Divine Sweater is a Boston-based band comprised of five friends with intersecting, but differing musical interests and inspirations. Featuring members Meghan Kelleher (vocals), Sean Seaver (guitar, vocals, production), Chris Southiere (drums and vocals), Alex Goldberg (bass), and Stephen Lin (keys), the band have built a following in their hometown DIY community through playing countless shows in prominent venues, backyards, and, most importantly, those dark, dingy basements.
The same DIY ethos at the heart of Boston’s local music community also comes through in every aspect of Divine Sweater. They write, record, and produce all of their own music, they make their own visual art, book their own shows, and handle all of their own promotion. And having now released two albums in two years, this is quite a feat for the unsigned band and evidently shows the willingness and dedication they have for their art.
Divine Sweater Presents: The Ten Year Plan follows on from the band’s 2019 debut album Human Love. In their self-written press release, the band offer an insight into some of the inspirations behind their latest body of work: “Throughout our twenties, we have each been asked countless times where we expect to see ourselves in five to ten years. Our album touches upon the ways in which we lie to ourselves and to others about (life) plans… more importantly, it addresses the fact that plans, for the most part, are nonsense anyway because life is totally unpredictable.”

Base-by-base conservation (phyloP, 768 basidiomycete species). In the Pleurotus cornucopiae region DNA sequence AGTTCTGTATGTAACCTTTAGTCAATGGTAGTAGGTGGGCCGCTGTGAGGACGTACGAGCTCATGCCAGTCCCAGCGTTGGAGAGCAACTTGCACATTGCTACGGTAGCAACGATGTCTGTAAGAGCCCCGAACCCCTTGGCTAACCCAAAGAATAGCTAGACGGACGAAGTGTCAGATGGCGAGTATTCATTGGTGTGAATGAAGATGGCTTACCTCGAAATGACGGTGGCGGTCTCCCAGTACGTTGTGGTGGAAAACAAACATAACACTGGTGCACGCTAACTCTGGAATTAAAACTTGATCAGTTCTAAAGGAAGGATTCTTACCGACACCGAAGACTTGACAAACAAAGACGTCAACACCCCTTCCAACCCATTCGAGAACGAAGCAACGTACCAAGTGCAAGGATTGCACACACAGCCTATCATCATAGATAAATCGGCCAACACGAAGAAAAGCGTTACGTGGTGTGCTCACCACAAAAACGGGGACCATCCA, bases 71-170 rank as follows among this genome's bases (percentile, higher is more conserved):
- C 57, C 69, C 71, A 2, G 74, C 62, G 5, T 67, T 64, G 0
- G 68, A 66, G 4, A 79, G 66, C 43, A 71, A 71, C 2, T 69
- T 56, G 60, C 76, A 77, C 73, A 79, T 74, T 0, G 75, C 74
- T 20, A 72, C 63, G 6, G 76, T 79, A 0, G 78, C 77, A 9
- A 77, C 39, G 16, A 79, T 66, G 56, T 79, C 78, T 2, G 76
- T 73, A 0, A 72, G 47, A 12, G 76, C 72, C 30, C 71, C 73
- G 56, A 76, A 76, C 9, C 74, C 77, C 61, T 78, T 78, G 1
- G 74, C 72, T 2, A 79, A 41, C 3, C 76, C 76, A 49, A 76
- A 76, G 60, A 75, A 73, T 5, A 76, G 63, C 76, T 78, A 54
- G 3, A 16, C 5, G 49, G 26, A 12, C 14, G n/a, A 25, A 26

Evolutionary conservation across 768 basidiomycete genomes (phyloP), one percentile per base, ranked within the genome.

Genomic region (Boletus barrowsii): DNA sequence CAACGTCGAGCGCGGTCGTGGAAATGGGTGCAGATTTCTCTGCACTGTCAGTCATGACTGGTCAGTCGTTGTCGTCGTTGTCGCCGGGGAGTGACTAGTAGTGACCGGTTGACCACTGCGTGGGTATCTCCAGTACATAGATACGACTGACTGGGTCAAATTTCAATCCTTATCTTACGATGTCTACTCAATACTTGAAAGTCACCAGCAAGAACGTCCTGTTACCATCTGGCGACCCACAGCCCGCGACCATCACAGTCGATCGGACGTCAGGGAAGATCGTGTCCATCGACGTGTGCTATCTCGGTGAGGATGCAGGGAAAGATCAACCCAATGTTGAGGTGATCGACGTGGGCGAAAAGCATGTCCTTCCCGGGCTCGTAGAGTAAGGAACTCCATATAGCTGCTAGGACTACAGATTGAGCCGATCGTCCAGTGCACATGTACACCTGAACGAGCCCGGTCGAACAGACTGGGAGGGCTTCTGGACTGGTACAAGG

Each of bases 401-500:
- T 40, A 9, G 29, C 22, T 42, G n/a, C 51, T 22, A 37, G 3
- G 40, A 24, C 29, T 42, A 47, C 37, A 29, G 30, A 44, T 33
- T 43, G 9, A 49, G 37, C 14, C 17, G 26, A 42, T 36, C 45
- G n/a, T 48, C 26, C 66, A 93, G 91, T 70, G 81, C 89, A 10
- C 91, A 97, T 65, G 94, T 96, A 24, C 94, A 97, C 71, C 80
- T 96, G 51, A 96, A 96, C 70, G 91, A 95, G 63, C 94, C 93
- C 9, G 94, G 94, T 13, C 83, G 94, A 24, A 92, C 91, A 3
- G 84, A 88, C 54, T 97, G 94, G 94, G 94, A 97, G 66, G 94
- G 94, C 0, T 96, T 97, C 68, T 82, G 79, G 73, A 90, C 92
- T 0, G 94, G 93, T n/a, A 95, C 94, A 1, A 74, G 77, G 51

Tracks like “What if They Find Me Out?” and album opener “Looking For You (Everywhere)” harken strongly to the airy vibes of Canadian indie-pop giants Alvvays with groovy bass lines and Kelleher’s floating vocals at the forefront. In fact, Kelleher’s vocals are the standout feature of the album as a whole. Whether it’s her thick vocal harmonies, neat vocal melodies, or nicely blended vocal mixes, Kelleher obtains a voice that’s worthy of matching a number of current indie-pop vocal contemporaries like Japanese Breakfast or Soccer Mommy.
“A Different Gravity” tackles some of the more serious themes on the album. A song about mental health and suicide, the major to minor fourth changes in their chord structure as well as the addition of violin and cello lines make for a tear-jerking concoction. The chorus sums up the track best: “Leave me air, I can be good and I’m cool I swear / I just take a while to settle in, but you’ll love me once you know me if you know what I mean.”
If you’re an indie record label owner reading this right now, you’d be foolish to not check out Divine Sweater. From their groovy sound to their catchy tracks and most importantly, their DIY ethos and passion for their own music, Divine Sweater’s sophomore album offers a snapshot of the unpredictability of young adulthood in flux, and it’s a real treat.